I do realize that this may seem callous, which is why I need to tell you that as a survivor of polio paralysis since I was eight months old, I have lived my entire life handicapped. I may as well have been born with a disabled body like a baby born blind. So this question is not a hypothetical, theoretical question. This is my daily life. And I have seen God “display His works in me” (John 9) in many ways not despite my handicap, but because of it. My very weakness is what allows His strength and joy to shine through me in the weak places.

Jesus went on to say immediately after the above statements that He was the light of the world. The juxtaposition of these two details, I believe, is making a statement: that things that exist in the physical realm point to corollaries in the spiritual realm. Blindness comes in various forms, physical and spiritual and emotional and intellectual, but Jesus is the light that makes all the difference with those kinds of blindness.

I do think it’s easier to grasp this truth when we cultivate an eternal perspective, remembering that our life on earth is but a short breath compared to the bulk of our existence that will happen on the other side of death. Blindness, for believers in Jesus, is limited to life on earth. All physical maladies will be restored to perfection in the New Heavens and the New Earth, which means no blindness, no lameness, no illness of any kind in the next stage of life.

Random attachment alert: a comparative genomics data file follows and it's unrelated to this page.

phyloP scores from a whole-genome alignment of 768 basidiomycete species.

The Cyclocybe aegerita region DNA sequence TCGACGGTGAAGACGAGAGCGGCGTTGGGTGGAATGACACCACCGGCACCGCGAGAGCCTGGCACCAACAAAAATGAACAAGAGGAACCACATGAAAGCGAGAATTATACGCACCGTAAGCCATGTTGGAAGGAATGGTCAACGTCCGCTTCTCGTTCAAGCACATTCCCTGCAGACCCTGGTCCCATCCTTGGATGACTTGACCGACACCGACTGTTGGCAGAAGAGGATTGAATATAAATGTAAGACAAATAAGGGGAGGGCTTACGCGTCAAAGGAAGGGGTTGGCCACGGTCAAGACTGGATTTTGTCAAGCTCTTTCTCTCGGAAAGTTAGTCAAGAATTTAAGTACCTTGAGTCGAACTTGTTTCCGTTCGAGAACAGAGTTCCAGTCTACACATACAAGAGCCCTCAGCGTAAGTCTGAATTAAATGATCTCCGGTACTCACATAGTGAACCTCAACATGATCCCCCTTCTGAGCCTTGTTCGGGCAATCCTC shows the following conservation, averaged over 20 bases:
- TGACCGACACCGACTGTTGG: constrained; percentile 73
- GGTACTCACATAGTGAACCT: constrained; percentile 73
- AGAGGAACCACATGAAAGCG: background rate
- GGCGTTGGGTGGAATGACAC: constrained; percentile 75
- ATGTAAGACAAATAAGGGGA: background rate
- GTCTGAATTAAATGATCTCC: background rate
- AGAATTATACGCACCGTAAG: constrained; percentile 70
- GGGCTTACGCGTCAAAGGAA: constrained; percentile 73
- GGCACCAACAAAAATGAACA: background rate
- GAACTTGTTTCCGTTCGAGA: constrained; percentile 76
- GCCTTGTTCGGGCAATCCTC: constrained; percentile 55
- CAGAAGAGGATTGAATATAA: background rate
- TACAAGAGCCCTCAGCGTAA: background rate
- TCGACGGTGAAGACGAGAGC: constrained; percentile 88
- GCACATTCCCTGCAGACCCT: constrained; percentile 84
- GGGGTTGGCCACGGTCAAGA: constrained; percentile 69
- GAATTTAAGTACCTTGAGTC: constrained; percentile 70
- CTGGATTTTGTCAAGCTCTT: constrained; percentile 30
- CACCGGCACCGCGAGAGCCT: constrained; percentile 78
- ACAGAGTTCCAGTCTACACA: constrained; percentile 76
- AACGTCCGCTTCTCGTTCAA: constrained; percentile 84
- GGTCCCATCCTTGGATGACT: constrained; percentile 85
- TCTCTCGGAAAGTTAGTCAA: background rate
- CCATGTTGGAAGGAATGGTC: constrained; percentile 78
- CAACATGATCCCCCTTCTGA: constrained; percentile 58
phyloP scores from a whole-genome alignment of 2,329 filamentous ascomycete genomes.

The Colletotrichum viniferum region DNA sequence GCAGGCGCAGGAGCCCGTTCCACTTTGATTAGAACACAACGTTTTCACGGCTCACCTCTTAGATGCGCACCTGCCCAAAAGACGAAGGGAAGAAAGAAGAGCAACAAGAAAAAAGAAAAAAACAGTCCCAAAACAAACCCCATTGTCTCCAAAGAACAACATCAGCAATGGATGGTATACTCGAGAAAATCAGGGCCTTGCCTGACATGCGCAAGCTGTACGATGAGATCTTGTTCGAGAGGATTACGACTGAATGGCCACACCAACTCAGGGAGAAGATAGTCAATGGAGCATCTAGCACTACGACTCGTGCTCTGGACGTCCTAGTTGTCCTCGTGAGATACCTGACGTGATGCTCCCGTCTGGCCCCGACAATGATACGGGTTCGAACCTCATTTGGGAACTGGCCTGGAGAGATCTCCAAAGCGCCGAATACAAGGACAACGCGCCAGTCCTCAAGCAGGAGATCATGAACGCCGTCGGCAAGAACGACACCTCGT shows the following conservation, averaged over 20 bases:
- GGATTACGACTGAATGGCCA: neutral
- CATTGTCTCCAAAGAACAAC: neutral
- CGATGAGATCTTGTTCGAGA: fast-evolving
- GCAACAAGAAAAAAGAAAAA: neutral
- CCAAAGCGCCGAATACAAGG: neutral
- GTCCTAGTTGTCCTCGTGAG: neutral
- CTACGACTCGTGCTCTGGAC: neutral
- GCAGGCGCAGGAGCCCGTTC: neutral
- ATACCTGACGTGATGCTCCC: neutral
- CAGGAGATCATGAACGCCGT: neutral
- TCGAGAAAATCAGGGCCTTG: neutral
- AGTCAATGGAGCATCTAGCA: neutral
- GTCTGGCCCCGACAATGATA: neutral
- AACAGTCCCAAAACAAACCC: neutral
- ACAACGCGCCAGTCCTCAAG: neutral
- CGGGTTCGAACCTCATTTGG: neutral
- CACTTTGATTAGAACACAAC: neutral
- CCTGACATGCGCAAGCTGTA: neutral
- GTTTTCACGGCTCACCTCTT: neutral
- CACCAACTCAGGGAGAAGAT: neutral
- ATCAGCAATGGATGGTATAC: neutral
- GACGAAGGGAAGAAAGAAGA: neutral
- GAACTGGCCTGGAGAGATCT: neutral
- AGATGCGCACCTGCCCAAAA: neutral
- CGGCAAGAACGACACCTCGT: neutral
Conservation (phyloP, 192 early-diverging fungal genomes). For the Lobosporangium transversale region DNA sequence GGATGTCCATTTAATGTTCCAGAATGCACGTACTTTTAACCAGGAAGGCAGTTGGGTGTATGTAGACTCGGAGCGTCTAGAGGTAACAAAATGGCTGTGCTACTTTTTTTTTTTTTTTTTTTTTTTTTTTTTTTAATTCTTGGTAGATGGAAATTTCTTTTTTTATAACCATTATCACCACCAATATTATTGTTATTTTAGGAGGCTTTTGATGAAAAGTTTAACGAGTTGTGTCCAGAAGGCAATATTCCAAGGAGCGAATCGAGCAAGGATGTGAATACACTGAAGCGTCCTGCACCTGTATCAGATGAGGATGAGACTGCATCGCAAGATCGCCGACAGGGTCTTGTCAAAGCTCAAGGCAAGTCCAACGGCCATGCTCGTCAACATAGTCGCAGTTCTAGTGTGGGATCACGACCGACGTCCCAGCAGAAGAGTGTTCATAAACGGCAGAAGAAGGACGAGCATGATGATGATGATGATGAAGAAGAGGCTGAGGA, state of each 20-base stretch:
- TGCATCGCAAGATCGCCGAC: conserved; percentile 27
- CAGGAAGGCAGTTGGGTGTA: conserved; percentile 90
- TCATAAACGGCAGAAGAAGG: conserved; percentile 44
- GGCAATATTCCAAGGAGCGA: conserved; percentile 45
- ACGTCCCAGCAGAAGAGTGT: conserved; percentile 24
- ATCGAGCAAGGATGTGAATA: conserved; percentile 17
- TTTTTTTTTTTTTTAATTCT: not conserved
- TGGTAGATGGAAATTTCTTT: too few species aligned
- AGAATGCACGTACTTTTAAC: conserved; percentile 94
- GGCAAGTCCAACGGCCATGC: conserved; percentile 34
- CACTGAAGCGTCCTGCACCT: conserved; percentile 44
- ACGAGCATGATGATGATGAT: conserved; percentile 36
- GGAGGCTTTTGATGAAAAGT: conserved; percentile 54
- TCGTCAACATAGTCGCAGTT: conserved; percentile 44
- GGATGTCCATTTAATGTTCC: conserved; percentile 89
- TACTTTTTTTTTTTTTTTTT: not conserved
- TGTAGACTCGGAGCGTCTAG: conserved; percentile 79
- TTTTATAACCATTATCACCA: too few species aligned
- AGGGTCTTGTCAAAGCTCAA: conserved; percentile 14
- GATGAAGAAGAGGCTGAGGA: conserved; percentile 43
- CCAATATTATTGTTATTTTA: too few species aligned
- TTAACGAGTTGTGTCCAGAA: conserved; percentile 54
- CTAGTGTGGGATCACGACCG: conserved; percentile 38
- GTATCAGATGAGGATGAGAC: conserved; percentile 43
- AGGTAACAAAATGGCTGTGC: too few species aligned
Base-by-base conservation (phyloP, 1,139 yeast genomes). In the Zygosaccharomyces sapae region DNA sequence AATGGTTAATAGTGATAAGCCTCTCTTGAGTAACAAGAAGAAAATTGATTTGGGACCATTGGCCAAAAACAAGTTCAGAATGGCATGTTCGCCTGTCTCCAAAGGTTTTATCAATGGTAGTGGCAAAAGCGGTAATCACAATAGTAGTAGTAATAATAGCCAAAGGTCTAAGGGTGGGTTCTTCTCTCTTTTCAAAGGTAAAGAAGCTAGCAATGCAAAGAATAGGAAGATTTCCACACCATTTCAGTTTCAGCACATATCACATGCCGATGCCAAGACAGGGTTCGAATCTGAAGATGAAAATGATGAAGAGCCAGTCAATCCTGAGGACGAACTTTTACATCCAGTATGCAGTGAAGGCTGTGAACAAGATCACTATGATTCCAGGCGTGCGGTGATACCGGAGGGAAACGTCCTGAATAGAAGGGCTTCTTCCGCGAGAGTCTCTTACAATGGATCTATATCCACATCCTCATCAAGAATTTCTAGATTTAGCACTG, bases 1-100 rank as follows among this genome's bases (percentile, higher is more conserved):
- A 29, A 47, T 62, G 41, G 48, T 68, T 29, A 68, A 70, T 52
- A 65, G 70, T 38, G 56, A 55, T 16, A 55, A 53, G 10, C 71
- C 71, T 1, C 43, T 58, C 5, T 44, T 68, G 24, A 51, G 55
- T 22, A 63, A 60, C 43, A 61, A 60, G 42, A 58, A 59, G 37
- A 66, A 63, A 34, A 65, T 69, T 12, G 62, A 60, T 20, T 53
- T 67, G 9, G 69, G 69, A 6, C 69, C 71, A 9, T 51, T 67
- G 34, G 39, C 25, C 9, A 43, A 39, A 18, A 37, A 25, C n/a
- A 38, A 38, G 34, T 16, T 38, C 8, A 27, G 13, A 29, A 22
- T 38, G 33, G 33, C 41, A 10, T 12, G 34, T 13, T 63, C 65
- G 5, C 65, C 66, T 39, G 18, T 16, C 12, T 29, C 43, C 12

You might ask, “But what about babies born blind who don’t become believers in Jesus? What is the point of their blindness then?” It seems to me that the promise of healing and wholeness through a relationship with Jesus could be even more appealing to someone born blind. It might be the very best way for them to come to the place where they trust in Christ.

One final comment, addressing your statement that “the Almighty can see but these little children cannot.”